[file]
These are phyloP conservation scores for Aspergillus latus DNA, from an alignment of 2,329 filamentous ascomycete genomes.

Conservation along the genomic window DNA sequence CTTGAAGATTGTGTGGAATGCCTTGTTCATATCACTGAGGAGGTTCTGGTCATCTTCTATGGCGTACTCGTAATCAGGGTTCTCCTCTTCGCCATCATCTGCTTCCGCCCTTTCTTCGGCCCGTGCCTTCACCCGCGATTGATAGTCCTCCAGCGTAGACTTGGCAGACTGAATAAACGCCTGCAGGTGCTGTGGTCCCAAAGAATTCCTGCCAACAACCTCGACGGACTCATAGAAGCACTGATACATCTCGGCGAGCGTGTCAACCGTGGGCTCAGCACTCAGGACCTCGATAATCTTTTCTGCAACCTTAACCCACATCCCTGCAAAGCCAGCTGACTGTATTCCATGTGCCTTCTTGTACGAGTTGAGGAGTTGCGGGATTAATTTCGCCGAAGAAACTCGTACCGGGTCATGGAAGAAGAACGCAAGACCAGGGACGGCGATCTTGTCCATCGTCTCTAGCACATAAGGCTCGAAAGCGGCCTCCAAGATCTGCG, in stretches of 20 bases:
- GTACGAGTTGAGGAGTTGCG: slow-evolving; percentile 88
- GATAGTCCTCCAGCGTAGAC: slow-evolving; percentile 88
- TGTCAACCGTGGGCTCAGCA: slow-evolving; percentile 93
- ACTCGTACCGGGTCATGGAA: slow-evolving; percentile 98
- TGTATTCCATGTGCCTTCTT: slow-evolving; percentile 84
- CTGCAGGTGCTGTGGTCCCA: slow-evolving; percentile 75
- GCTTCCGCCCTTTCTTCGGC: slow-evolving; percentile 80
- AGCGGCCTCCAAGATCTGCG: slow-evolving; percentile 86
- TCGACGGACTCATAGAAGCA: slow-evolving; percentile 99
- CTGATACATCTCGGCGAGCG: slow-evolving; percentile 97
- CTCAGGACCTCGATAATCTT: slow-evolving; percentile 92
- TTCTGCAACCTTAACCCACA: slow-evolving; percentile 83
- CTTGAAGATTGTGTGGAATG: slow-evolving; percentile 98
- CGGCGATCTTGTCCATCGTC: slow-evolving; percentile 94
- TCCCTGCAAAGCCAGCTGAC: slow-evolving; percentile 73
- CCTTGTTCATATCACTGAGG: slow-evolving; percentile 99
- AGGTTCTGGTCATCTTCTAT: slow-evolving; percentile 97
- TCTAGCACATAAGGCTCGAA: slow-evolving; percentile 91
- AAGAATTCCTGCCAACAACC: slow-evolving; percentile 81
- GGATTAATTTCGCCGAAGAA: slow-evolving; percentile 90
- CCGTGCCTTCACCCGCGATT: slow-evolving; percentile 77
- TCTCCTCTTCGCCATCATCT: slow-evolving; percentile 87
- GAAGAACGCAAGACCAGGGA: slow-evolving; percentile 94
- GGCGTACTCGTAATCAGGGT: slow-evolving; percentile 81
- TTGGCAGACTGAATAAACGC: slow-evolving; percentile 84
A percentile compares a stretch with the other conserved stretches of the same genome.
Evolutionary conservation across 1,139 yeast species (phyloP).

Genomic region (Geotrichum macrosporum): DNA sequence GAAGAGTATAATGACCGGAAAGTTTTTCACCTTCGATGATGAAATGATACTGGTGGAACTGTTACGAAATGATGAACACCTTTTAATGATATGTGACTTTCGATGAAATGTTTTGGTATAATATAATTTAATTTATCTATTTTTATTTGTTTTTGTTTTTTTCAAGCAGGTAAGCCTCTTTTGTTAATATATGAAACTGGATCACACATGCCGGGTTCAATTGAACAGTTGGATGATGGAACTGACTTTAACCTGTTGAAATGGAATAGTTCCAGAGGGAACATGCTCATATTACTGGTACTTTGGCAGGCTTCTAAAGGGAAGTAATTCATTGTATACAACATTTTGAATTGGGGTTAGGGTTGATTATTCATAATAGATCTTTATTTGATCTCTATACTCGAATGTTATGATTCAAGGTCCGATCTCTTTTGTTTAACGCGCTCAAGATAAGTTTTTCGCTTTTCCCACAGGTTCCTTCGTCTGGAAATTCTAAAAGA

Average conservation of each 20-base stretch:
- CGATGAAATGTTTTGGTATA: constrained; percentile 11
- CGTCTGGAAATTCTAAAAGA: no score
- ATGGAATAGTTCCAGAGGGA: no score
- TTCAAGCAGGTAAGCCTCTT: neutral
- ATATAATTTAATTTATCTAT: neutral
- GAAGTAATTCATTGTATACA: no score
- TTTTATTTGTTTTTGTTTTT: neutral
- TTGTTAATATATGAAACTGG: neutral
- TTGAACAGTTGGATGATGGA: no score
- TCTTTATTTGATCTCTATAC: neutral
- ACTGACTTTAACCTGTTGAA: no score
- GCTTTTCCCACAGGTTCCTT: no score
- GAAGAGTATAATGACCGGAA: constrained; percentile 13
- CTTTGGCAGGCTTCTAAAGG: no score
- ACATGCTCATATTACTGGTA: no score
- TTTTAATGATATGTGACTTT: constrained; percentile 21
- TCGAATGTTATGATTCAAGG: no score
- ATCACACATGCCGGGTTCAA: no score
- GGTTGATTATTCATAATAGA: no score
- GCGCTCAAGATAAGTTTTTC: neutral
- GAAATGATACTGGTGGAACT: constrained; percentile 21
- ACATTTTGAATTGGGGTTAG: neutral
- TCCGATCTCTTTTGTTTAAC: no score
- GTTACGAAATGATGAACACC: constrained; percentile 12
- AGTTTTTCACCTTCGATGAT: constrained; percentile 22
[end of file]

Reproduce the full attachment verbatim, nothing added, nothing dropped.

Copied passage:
These are phyloP conservation scores for Aspergillus latus DNA, from an alignment of 2,329 filamentous ascomycete genomes.

Conservation along the genomic window DNA sequence CTTGAAGATTGTGTGGAATGCCTTGTTCATATCACTGAGGAGGTTCTGGTCATCTTCTATGGCGTACTCGTAATCAGGGTTCTCCTCTTCGCCATCATCTGCTTCCGCCCTTTCTTCGGCCCGTGCCTTCACCCGCGATTGATAGTCCTCCAGCGTAGACTTGGCAGACTGAATAAACGCCTGCAGGTGCTGTGGTCCCAAAGAATTCCTGCCAACAACCTCGACGGACTCATAGAAGCACTGATACATCTCGGCGAGCGTGTCAACCGTGGGCTCAGCACTCAGGACCTCGATAATCTTTTCTGCAACCTTAACCCACATCCCTGCAAAGCCAGCTGACTGTATTCCATGTGCCTTCTTGTACGAGTTGAGGAGTTGCGGGATTAATTTCGCCGAAGAAACTCGTACCGGGTCATGGAAGAAGAACGCAAGACCAGGGACGGCGATCTTGTCCATCGTCTCTAGCACATAAGGCTCGAAAGCGGCCTCCAAGATCTGCG, in stretches of 20 bases:
- GTACGAGTTGAGGAGTTGCG: slow-evolving; percentile 88
- GATAGTCCTCCAGCGTAGAC: slow-evolving; percentile 88
- TGTCAACCGTGGGCTCAGCA: slow-evolving; percentile 93
- ACTCGTACCGGGTCATGGAA: slow-evolving; percentile 98
- TGTATTCCATGTGCCTTCTT: slow-evolving; percentile 84
- CTGCAGGTGCTGTGGTCCCA: slow-evolving; percentile 75
- GCTTCCGCCCTTTCTTCGGC: slow-evolving; percentile 80
- AGCGGCCTCCAAGATCTGCG: slow-evolving; percentile 86
- TCGACGGACTCATAGAAGCA: slow-evolving; percentile 99
- CTGATACATCTCGGCGAGCG: slow-evolving; percentile 97
- CTCAGGACCTCGATAATCTT: slow-evolving; percentile 92
- TTCTGCAACCTTAACCCACA: slow-evolving; percentile 83
- CTTGAAGATTGTGTGGAATG: slow-evolving; percentile 98
- CGGCGATCTTGTCCATCGTC: slow-evolving; percentile 94
- TCCCTGCAAAGCCAGCTGAC: slow-evolving; percentile 73
- CCTTGTTCATATCACTGAGG: slow-evolving; percentile 99
- AGGTTCTGGTCATCTTCTAT: slow-evolving; percentile 97
- TCTAGCACATAAGGCTCGAA: slow-evolving; percentile 91
- AAGAATTCCTGCCAACAACC: slow-evolving; percentile 81
- GGATTAATTTCGCCGAAGAA: slow-evolving; percentile 90
- CCGTGCCTTCACCCGCGATT: slow-evolving; percentile 77
- TCTCCTCTTCGCCATCATCT: slow-evolving; percentile 87
- GAAGAACGCAAGACCAGGGA: slow-evolving; percentile 94
- GGCGTACTCGTAATCAGGGT: slow-evolving; percentile 81
- TTGGCAGACTGAATAAACGC: slow-evolving; percentile 84
A percentile compares a stretch with the other conserved stretches of the same genome.
Evolutionary conservation across 1,139 yeast species (phyloP).

Genomic region (Geotrichum macrosporum): DNA sequence GAAGAGTATAATGACCGGAAAGTTTTTCACCTTCGATGATGAAATGATACTGGTGGAACTGTTACGAAATGATGAACACCTTTTAATGATATGTGACTTTCGATGAAATGTTTTGGTATAATATAATTTAATTTATCTATTTTTATTTGTTTTTGTTTTTTTCAAGCAGGTAAGCCTCTTTTGTTAATATATGAAACTGGATCACACATGCCGGGTTCAATTGAACAGTTGGATGATGGAACTGACTTTAACCTGTTGAAATGGAATAGTTCCAGAGGGAACATGCTCATATTACTGGTACTTTGGCAGGCTTCTAAAGGGAAGTAATTCATTGTATACAACATTTTGAATTGGGGTTAGGGTTGATTATTCATAATAGATCTTTATTTGATCTCTATACTCGAATGTTATGATTCAAGGTCCGATCTCTTTTGTTTAACGCGCTCAAGATAAGTTTTTCGCTTTTCCCACAGGTTCCTTCGTCTGGAAATTCTAAAAGA

Average conservation of each 20-base stretch:
- CGATGAAATGTTTTGGTATA: constrained; percentile 11
- CGTCTGGAAATTCTAAAAGA: no score
- ATGGAATAGTTCCAGAGGGA: no score
- TTCAAGCAGGTAAGCCTCTT: neutral
- ATATAATTTAATTTATCTAT: neutral
- GAAGTAATTCATTGTATACA: no score
- TTTTATTTGTTTTTGTTTTT: neutral
- TTGTTAATATATGAAACTGG: neutral
- TTGAACAGTTGGATGATGGA: no score
- TCTTTATTTGATCTCTATAC: neutral
- ACTGACTTTAACCTGTTGAA: no score
- GCTTTTCCCACAGGTTCCTT: no score
- GAAGAGTATAATGACCGGAA: constrained; percentile 13
- CTTTGGCAGGCTTCTAAAGG: no score
- ACATGCTCATATTACTGGTA: no score
- TTTTAATGATATGTGACTTT: constrained; percentile 21
- TCGAATGTTATGATTCAAGG: no score
- ATCACACATGCCGGGTTCAA: no score
- GGTTGATTATTCATAATAGA: no score
- GCGCTCAAGATAAGTTTTTC: neutral
- GAAATGATACTGGTGGAACT: constrained; percentile 21
- ACATTTTGAATTGGGGTTAG: neutral
- TCCGATCTCTTTTGTTTAAC: no score
- GTTACGAAATGATGAACACC: constrained; percentile 12
- AGTTTTTCACCTTCGATGAT: constrained; percentile 22